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Editorials

  • Standard bearers
     When Rep. P. Eric Turner faced a review for intervening behind closed doors in legislation in which he had a clear financial interest, it was a panel of his own colleagues who ruled there was no violation of state ethics law.
  • Standard bearers
     When Rep. P. Eric Turner faced a review for intervening behind closed doors in legislation in which he had a clear financial interest, it was a panel of his own colleagues who ruled there was no violation of state ethics law.
  • Collateral damage
    Some day, it will all be over. That's the only nugget of hope extractable from Huntertown's many-fronted battle to develop its own sewage-treatment system.
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Furthermore …

Senate math

Only in the U.S. Senate does 40 votes beat 58 votes, as minority Republicans blocked a vote on the nomination of Chuck Hagel, a former GOP Senate colleague, to be secretary of defense.

Minority parties have used Senate rules before to block the will of the majority, but never have they used the threat of a filibuster to block an up-or-down vote on the defense chief. The unprecedented parliamentary move was a blatant partisan action to delay a vote Republicans are destined to lose.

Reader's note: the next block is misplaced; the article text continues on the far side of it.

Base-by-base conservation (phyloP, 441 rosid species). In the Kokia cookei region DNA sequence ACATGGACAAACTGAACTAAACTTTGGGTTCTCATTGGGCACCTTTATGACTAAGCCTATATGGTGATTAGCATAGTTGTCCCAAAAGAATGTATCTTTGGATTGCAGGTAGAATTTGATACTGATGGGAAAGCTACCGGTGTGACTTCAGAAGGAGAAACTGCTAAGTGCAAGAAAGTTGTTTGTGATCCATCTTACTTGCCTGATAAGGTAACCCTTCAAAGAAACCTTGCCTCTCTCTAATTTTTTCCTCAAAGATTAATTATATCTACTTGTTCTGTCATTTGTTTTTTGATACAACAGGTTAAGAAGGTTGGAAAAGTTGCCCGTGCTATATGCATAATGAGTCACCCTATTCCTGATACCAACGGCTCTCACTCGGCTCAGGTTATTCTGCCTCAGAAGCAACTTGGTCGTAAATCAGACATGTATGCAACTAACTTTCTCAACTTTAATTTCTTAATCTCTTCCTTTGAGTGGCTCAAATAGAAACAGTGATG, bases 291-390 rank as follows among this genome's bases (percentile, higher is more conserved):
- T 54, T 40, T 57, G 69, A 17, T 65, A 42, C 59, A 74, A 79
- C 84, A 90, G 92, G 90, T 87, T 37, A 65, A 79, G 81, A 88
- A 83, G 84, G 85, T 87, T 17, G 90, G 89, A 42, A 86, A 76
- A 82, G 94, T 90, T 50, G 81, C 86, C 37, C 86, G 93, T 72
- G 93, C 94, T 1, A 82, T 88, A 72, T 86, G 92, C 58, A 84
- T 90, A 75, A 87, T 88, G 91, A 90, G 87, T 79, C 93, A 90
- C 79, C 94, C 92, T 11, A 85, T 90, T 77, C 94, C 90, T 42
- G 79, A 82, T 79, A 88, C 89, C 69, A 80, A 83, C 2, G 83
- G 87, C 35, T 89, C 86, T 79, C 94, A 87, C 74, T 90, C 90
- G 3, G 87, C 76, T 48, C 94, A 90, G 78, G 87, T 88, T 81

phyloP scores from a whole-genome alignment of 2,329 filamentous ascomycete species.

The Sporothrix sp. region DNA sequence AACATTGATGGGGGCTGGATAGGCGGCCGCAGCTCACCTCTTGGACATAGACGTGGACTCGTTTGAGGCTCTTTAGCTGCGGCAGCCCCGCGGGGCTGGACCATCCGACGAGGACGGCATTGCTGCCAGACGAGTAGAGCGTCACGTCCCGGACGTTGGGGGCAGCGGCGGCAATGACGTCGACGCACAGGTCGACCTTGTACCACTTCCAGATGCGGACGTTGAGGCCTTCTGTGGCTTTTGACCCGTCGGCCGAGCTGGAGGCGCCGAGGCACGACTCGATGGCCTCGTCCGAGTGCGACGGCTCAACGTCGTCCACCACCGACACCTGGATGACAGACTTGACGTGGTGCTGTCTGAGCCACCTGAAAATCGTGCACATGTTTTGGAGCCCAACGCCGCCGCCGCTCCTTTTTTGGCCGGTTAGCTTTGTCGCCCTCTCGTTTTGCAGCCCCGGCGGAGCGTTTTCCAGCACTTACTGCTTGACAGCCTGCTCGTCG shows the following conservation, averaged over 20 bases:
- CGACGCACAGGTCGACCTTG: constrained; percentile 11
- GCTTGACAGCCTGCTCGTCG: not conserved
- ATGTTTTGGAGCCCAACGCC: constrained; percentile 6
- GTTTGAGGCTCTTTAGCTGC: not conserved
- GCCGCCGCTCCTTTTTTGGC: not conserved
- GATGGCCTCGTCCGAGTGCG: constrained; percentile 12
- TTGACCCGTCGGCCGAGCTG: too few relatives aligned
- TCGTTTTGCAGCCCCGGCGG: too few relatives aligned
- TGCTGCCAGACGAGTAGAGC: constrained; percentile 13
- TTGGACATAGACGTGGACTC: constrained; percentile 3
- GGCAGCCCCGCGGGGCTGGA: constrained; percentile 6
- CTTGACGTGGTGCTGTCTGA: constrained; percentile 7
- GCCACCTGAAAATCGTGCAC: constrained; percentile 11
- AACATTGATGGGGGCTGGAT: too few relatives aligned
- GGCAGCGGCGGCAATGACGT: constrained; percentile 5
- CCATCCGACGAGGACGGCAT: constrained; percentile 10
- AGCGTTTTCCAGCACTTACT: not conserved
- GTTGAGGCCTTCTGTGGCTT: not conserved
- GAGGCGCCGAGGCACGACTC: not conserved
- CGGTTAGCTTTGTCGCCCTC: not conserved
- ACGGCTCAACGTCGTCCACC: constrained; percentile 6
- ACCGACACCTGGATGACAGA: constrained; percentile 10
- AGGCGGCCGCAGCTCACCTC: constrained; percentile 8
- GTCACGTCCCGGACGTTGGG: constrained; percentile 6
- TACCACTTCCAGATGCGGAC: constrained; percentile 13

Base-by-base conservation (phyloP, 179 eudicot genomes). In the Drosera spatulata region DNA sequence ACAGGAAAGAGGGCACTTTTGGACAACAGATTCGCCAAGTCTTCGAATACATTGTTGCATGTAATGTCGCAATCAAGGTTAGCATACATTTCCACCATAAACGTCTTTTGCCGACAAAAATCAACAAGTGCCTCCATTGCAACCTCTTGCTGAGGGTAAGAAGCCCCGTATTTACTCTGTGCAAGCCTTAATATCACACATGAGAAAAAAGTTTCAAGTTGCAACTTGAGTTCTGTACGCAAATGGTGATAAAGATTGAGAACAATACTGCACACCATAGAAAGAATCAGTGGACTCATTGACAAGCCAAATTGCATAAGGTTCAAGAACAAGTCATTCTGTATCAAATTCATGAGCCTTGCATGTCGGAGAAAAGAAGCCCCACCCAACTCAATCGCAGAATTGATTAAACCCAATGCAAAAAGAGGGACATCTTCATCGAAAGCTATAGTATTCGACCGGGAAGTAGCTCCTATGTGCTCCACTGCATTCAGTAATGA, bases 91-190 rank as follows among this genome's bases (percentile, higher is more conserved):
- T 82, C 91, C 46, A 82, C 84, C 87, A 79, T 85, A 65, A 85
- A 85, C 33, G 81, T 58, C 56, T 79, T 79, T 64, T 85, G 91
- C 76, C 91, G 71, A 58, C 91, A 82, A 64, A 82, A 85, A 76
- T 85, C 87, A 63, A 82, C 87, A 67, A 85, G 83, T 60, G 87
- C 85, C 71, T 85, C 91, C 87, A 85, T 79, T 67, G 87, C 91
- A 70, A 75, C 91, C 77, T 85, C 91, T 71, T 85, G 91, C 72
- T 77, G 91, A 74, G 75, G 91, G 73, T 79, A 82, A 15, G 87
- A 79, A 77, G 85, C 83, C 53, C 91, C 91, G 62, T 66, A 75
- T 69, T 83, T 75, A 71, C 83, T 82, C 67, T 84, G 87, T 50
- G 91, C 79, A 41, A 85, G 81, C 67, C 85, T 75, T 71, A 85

The action again draws attention to the unique rules of the 100-member Senate, where almost any substantial decision takes not 51 votes but 60 – the number needed to end a filibuster. But both parties agreed to lighten up on the rules more than 20 years ago, and now the minority party only has to threaten a filibuster rather than actually require senators to speak on the floor as part of a “debate.” The result has been far less action because minority parties don’t even have to work to get a filibuster.

But Democrats have an option.

With 51 votes, they can force a real filibuster, requiring their colleagues to cancel their social events, stay in the Senate chamber and actually deliver speeches.

What a concept.

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